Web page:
Friday, October 24, 2008



The observance of Halloween is not Jewish and many arguments pro and con about dressing up and going door to door for candy have been made over the years. But there is no argument over the importance of Shabbat in our tradition. This year, Halloween comes out on Shabbat. The confluence of October 31 with Friday night presents families (and synagogues) with a unique opportunity to make a positive statement to their kids about Shabbat, while not necessarily placing people into a position of conflict with the fun of Halloween.

So next Friday night at services we're going to celebrate Shabbat with a unique twist. We'll call it "Challah-Ween," a title that won out over "Hallowed Queen" when I did a sponteneous survey at Simhat Torah services. Whatever you choose to call it, please come! Adults and children of all ages are welcome to join us at our regular time of 6:30 PM, and if you happen to have a costume on because you are coming from trick-or-treating, we still want you to come by and spend Kabbalat Shabbat with us. Cantor Littman and I are planning a fun service, and we'll have plenty of candy here…I may even bring out my favorite Jewish ghost story, “The Rabbi Who Was Turned into a Werewolf.”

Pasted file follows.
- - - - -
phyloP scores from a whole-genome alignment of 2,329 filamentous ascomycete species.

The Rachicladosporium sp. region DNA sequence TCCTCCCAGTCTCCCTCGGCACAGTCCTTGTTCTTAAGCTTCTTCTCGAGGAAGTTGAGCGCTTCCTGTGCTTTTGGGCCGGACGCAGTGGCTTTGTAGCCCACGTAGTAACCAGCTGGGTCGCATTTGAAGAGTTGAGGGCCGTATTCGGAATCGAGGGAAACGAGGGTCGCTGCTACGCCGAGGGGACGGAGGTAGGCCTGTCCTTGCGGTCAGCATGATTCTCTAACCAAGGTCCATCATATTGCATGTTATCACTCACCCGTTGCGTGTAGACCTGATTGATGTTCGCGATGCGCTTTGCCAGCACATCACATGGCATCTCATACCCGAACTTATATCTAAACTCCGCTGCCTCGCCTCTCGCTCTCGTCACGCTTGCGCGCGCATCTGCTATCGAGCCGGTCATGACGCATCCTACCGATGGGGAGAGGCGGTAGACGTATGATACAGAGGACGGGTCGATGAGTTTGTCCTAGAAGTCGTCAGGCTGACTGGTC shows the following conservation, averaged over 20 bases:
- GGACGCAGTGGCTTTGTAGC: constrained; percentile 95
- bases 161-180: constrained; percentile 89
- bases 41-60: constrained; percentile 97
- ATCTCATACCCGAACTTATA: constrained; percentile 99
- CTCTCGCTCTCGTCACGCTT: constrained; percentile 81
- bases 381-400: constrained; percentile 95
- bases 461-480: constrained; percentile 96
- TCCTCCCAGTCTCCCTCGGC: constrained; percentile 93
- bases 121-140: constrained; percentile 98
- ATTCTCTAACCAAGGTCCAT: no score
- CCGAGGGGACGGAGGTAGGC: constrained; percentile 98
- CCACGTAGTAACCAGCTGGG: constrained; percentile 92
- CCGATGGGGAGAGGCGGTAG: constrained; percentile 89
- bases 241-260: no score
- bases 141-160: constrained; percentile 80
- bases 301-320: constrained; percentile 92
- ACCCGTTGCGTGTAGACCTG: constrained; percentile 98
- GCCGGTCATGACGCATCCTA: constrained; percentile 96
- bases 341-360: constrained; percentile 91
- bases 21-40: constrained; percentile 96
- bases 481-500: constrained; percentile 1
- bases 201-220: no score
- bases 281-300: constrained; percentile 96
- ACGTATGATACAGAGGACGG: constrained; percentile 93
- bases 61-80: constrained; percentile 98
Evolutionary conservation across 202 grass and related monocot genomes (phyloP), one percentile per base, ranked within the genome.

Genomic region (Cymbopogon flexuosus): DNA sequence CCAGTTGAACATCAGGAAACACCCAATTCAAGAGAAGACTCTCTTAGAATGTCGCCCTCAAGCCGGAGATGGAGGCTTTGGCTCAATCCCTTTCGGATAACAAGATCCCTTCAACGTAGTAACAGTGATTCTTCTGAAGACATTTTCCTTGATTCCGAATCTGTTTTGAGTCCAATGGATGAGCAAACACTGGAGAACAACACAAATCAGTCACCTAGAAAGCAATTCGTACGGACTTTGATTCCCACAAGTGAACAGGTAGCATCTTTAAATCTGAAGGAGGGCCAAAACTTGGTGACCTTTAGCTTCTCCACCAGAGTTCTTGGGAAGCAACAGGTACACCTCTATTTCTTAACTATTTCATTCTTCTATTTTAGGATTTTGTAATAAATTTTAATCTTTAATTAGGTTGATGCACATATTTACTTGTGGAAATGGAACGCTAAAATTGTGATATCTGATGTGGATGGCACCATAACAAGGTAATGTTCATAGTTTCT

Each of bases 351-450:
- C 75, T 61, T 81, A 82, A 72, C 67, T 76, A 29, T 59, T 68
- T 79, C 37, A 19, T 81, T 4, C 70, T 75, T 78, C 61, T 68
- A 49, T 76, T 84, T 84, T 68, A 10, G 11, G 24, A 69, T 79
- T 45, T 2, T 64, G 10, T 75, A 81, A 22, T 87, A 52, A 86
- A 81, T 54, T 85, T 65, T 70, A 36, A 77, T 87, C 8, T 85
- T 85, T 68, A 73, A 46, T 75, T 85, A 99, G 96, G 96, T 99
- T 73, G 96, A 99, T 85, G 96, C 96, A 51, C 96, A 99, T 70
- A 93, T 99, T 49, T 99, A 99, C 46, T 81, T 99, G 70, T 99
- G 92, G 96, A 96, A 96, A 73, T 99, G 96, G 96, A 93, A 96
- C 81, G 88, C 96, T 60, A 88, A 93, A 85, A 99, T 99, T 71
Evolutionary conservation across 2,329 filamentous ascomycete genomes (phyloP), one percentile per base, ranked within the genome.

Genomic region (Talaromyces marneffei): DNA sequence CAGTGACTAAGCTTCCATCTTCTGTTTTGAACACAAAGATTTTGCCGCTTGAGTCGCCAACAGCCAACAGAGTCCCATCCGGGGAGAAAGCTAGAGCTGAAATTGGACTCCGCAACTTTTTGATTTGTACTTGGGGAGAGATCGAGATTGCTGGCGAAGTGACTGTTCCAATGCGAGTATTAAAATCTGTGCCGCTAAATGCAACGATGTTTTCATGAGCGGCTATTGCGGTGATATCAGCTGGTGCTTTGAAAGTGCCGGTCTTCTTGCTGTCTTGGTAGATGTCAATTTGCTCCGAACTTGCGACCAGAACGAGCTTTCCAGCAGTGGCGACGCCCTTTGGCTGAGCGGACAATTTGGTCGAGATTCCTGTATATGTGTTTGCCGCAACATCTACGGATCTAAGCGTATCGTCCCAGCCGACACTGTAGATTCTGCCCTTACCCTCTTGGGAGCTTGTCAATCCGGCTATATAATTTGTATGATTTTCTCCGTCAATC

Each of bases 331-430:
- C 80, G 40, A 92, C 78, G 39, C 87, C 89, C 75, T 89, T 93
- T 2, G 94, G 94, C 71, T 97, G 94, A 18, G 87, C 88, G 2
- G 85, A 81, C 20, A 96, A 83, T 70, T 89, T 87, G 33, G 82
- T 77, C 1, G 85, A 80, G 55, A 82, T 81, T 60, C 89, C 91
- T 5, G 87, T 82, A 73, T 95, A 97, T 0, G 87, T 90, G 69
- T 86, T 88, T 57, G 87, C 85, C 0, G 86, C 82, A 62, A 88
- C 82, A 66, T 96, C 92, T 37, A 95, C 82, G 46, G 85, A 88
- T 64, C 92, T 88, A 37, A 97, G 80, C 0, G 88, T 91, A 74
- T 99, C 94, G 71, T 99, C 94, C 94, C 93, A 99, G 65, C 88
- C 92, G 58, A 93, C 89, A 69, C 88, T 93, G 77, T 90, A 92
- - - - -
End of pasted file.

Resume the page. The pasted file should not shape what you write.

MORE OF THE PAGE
Another way that has been suggested to embrace Shabbat while allowing your child to have the "fun" of Halloween is to keep the NOAH theme (next week’s portion) when choosing a costume. So, did Scooby Doo have a place on Noah’s Ark?

One year, when my kids were young and we had the same Shabbat issue, we contacted a few friends and set up a Thursday evening trick-or-treat alternative. We stationed adults in each room of the house, and the kids went from door to door inside, and when they knocked, a smiling adult gave them candy (kosher, of course). That way they could have their challah and eat it too.

As you might be able to tell, I come from the “lighten up” school of thought when it comes to Halloween, although I do feel a far greater concern because of this year’s confluence with Shabbat. But the question as to whether or not Halloween is “un-Jewish,” is far too complex to relegate to a few comments here. This is a fascinating time to tackle the fascinating subject of “Jew-sion,” the fusion of Judaism and surrounding cultures. It’s a perfect opportunity to discuss this, because there is a clear connection between the Creation account (this week's portion), the story of Noah and various ancient near eastern myths.

What is also clear that the Creation and Noah stories have many universal themes. It shows clearly how the destiny of all humankind is intertwined.

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